There's nothing stopping a registered sex offender from opening the door for your kid on Halloween — at least in New Jersey. So it's up to you, the parents, to keep children away from the riskier homes.

Highwaystarz-Photography, Thinkstock

New Jersey State Police maintain an easily-searchable database of those required to register under New Jersey's Megan's Law. Each offender's address and photo is available, along with information on the charges that got them on the list.

"You'll know exactly within your neighborhood, within close proximity to your home, what addresses you need to be leery of," Al Della Fave, a spokesman for the Ocean County Prosecutor's Office, said of the statewide registry. "There will be no lamb's blood above the door or any other signal to let you know." used the State Police information to produce maps of registered sex offenders in nearly every New Jersey town.

The state's site also allows you to sign up for email notifications that will let you know when a convicted sex offender moves within a certain radius of any addresses you register.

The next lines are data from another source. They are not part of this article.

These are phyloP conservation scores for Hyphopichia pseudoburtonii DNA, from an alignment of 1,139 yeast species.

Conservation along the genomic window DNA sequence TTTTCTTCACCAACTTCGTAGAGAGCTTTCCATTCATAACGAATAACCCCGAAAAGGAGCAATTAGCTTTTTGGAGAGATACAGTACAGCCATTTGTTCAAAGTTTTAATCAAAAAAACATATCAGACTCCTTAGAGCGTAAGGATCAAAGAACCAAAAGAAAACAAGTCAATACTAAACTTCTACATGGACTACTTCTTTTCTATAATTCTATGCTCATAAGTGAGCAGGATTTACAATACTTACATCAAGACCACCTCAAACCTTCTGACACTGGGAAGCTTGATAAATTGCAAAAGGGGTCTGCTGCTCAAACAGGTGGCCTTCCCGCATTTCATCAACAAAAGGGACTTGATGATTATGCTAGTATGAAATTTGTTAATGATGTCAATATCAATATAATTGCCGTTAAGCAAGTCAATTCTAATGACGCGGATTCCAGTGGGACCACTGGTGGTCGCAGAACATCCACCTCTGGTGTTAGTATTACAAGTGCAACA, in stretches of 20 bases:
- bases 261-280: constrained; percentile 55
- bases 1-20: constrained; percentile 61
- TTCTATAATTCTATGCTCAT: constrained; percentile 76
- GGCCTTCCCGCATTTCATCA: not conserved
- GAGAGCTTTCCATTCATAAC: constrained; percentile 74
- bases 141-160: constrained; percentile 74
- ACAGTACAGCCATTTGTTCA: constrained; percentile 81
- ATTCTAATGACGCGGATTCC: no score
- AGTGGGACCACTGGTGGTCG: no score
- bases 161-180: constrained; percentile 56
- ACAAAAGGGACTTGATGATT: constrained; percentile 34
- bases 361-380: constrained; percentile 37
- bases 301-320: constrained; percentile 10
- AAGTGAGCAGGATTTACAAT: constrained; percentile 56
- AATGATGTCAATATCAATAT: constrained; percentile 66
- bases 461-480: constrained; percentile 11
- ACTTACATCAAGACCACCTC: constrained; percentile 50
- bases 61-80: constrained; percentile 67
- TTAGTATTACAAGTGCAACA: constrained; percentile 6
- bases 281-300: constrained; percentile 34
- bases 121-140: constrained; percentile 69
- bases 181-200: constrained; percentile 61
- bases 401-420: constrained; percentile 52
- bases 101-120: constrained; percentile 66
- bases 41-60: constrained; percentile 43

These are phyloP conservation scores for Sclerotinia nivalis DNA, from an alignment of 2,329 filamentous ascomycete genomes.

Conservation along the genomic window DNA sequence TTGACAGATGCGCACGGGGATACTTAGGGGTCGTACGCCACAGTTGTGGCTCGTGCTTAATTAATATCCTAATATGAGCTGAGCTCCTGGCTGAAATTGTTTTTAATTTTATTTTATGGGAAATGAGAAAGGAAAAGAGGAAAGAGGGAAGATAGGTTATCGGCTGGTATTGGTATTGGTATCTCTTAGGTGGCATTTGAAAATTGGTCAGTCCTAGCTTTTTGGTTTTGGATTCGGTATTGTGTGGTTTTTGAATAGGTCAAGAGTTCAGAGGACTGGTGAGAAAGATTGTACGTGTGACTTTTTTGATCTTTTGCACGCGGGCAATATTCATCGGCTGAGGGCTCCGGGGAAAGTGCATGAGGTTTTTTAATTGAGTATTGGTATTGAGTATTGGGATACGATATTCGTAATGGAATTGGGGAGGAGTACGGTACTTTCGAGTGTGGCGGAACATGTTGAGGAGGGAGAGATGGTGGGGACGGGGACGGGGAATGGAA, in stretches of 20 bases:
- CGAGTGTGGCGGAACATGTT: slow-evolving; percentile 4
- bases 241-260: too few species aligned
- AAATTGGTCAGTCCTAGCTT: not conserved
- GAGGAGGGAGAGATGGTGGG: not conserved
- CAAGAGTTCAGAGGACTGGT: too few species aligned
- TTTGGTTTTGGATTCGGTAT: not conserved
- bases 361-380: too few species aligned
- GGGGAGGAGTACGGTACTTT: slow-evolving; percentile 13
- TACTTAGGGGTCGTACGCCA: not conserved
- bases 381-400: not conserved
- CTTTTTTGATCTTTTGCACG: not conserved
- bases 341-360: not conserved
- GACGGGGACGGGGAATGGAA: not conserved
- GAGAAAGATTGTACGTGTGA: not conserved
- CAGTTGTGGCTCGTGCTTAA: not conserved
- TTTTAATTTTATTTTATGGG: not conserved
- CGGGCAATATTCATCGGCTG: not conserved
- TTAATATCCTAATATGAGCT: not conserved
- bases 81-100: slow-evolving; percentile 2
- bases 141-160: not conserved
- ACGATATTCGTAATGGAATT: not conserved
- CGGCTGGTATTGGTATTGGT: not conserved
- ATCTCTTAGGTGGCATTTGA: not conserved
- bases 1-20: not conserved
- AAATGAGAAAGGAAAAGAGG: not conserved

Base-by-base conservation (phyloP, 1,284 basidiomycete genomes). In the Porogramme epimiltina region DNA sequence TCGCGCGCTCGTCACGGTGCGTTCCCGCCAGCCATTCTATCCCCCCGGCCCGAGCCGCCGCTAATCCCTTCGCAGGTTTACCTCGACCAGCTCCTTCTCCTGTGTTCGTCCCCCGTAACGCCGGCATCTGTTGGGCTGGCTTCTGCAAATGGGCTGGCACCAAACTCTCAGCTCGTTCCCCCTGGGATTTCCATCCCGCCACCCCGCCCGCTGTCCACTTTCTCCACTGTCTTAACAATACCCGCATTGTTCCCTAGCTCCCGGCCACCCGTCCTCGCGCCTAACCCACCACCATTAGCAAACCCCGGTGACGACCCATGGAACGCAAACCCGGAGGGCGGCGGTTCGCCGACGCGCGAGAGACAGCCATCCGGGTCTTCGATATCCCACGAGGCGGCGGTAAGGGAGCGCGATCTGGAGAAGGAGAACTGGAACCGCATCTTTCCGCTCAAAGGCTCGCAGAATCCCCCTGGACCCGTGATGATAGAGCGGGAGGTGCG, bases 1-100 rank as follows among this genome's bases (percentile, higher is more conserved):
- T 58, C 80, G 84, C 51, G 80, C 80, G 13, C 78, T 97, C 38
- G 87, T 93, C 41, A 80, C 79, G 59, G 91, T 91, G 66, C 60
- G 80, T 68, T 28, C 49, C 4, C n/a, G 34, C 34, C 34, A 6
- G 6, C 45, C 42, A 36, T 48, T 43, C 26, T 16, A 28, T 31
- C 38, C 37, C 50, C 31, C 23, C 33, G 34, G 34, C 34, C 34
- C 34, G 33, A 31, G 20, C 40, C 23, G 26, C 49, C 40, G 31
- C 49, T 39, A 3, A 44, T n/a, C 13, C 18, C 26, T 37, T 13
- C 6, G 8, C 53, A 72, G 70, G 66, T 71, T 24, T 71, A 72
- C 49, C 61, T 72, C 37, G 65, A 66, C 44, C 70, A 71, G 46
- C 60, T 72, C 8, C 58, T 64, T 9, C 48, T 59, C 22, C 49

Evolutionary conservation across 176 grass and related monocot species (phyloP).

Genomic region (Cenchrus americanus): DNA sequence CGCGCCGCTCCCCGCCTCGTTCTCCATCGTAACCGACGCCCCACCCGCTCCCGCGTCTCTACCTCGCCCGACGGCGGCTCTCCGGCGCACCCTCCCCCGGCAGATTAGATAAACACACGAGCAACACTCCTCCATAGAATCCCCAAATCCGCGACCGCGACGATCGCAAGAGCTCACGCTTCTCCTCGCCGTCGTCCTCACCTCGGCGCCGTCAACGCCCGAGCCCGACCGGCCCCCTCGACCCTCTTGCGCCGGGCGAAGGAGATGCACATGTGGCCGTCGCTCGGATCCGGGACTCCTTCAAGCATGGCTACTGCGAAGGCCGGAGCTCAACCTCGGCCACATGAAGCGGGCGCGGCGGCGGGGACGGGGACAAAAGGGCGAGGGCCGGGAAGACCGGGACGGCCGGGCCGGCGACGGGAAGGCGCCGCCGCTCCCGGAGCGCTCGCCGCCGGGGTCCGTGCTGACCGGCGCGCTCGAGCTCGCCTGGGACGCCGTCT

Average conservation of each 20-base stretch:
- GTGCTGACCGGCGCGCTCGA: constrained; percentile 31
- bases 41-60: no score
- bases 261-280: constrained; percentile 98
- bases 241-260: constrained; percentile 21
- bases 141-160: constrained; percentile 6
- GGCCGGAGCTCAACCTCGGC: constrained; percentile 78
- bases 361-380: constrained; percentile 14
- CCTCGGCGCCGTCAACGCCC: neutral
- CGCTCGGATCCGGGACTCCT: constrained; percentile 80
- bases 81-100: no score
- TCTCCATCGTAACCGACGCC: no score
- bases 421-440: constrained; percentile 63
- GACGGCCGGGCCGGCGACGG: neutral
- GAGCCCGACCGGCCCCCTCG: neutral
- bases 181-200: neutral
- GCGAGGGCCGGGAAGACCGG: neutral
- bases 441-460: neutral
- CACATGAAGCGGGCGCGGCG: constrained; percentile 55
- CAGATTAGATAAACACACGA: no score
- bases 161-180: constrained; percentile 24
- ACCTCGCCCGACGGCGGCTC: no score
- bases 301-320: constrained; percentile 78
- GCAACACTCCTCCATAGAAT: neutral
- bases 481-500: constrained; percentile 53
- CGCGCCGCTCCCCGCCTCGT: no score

To keep our kids extra safe, Della Fave said parents would be wise to accompany their children while trick-or-treating. Or at the very least, only let them go door to door while in groups.

In 2005, the state enforced a curfew for certain sex offenders on Halloween. They also were prohibited from answering the door for children.

New Jersey no longer has these rules in place. Other states have their own "no candy" laws that require registered sex offenders to post signage in their yards advising children to move on.

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